Drier, but colder across most of the Heartland


Drier, but colder across most of the Heartland

In the Corn Belt, rain showers are ending early Thursday across the Ohio Valley and the lower Great Lakes region, where some corn and soybeans remain to be harvested. Elsewhere, cool but mostly dry weather has returned in the wake of a cold front’s passage. Any snow showers are limited to areas downwind of the Great Lakes. Thursday’s high temperatures will range from 30°F or below in the upper Great Lakes region to near 50°F in the Ohio Valley.

On the Plains, cool, dry weather is limiting further winter wheat development. Thursday morning’s low temperatures dipped below 10°F as far south as western Nebraska. Meanwhile, breezy conditions linger, especially in the Dakotas. Poor winter wheat establishment due to drought remains a concern in several areas, mainly on the High Plains. On November 14, more than one-third of the wheat was rated in very poor to poor condition in Montana (42%) and Texas (38%).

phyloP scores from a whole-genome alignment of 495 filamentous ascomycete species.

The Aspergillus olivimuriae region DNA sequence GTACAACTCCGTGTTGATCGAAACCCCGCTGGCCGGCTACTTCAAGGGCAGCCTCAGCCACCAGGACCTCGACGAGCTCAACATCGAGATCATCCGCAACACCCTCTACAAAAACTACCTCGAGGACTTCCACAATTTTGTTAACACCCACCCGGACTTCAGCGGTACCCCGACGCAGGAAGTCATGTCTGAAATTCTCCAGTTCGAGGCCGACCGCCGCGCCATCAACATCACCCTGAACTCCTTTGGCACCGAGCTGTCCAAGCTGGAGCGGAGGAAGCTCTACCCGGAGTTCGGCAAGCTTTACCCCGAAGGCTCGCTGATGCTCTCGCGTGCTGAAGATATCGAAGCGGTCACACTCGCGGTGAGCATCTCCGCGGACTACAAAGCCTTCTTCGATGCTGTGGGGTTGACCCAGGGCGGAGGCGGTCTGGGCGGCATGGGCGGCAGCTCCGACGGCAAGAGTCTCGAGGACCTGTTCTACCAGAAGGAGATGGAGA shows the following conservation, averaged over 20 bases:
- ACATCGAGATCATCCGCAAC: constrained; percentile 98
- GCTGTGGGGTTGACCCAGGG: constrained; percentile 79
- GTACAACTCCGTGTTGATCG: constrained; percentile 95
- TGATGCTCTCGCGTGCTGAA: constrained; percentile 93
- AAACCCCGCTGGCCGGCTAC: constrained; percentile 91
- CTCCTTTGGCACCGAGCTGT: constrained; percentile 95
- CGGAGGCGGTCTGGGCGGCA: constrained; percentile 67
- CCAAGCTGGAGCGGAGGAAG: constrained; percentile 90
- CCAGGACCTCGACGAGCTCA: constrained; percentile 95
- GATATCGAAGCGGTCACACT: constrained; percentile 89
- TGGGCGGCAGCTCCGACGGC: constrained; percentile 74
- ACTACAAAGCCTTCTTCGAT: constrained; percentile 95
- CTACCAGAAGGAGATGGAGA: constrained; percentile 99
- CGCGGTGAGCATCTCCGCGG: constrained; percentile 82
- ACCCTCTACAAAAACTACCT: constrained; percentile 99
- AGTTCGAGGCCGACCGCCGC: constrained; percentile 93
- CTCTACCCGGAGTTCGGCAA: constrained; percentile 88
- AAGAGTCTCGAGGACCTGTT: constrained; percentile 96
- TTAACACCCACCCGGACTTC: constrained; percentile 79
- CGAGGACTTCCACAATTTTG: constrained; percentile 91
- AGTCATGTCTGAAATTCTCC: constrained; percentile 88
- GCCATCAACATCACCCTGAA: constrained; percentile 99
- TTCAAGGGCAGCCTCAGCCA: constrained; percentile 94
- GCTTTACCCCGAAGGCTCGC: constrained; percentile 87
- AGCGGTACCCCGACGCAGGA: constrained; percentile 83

In the South, locally heavy showers are overspreading Florida’s peninsula. A separate area of rain, in the vicinity of a cold front, extends southwestward from the Ohio Valley. In areas where warm, dry weather continues, producers are harvesting crops such as cotton, peanuts, and soybeans, and planting winter wheat and cover crops.

In the West, showers are returning across the Pacific Northwest, following a short reprieve. Near-coastal locations such as Astoria, Oregon, and Quillayute, Washington, noted measurable rain on each of the first 16 days of the month, followed by a dry day on November 17. Meanwhile, warm, dry weather prevails from central and southern California to the Four Corners region, heightening concerns that La Niña-driven drought will intensify in the nation’s southwestern quadrant.